John Travolta Drops Bahamas Extortion Charges
Over a year after the tragic death of his 16-year-old son, John Travolta has decided to drop extortion charges connected with the incident. After the initial case ended in a mistrial, Travolta, 56, halted the retrial on Monday shortly before it was expected to begin on September 6.
Paramedic Tarino Lightbourn and ex Bahamas senator Pleasant Bridgewater were charged with attempting to extort $25 million from Travolta and wife Kelly Preston, 47, after threatening to release a "Refusal to Transport" document Travolta signed at the time of the death.
In a statement released to the press, Travolta expressed his desire to move past the difficult experience. "Almost a year later, the long pending status of this matter continued to take a heavy emotional toll on my family causing us to conclude that it was finally time to put this matter behind us," he said. "After much reflection I concluded that it was in my family’s best interest for me not to voluntarily return to the Bahamas to testify a second time at trial."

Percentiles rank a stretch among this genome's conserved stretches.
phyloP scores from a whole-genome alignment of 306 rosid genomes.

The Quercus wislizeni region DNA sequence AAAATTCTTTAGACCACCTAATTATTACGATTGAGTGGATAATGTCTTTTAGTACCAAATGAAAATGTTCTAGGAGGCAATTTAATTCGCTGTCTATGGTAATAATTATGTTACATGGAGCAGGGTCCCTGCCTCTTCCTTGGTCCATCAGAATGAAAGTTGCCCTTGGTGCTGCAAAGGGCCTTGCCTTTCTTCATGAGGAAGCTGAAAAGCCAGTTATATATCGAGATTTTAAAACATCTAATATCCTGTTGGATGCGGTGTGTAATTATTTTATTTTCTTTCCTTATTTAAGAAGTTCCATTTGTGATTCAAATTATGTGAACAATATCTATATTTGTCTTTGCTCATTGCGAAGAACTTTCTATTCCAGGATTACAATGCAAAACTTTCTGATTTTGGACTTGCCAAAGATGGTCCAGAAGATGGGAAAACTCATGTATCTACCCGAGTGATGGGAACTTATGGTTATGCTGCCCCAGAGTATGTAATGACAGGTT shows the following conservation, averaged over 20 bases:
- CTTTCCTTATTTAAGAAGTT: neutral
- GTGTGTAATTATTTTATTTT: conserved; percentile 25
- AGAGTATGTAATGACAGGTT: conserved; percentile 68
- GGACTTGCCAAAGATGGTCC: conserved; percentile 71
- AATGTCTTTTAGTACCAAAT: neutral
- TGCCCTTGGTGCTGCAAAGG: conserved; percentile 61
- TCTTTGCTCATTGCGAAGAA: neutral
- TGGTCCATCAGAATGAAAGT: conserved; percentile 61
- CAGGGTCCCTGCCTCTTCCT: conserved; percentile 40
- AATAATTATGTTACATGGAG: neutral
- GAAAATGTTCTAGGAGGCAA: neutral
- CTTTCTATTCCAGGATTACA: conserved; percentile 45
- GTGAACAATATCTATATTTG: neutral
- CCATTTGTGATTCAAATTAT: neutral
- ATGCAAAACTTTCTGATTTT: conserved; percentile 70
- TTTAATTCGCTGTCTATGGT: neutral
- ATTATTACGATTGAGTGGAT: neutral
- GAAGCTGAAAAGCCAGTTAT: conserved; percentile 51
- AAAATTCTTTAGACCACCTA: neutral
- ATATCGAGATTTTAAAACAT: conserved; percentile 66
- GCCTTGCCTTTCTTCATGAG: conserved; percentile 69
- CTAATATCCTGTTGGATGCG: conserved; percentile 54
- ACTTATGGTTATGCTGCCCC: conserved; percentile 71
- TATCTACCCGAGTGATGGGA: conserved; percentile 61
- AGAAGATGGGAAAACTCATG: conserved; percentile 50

Travolta, last seen in February’s action film From Paris with Love, is expecting a baby boy with Preston. —AMY LEE
Read Travolta’s full statement below:
"I am grateful and appreciative of the dedication, hard work and support provided by the Office of the Director of Public Prosecutions and the Royal Bahamas Police Force while handling matters associated with the attempted extortion that targeted my family in January of 2009. Throughout the investigation and prosecution, my staff and I remained fully supportive of all requests for assistance from law enforcement representatives even though this cooperation was at a great emotional cost to my family. Unfortunately, in early October of last year the first trial of this matter resulted in a mistrial. Almost a year later, the long pending status of this matter continued to take a heavy emotional toll on my family causing us to conclude that it was finally time to put this matter behind us. Therefore, after much reflection I concluded that it was in my family’s best interest for me not to voluntarily return to The Bahamas to testify a second time at trial. We are thankful to the people of The Bahamas for the friendship, love and support they provided to us during this matter."
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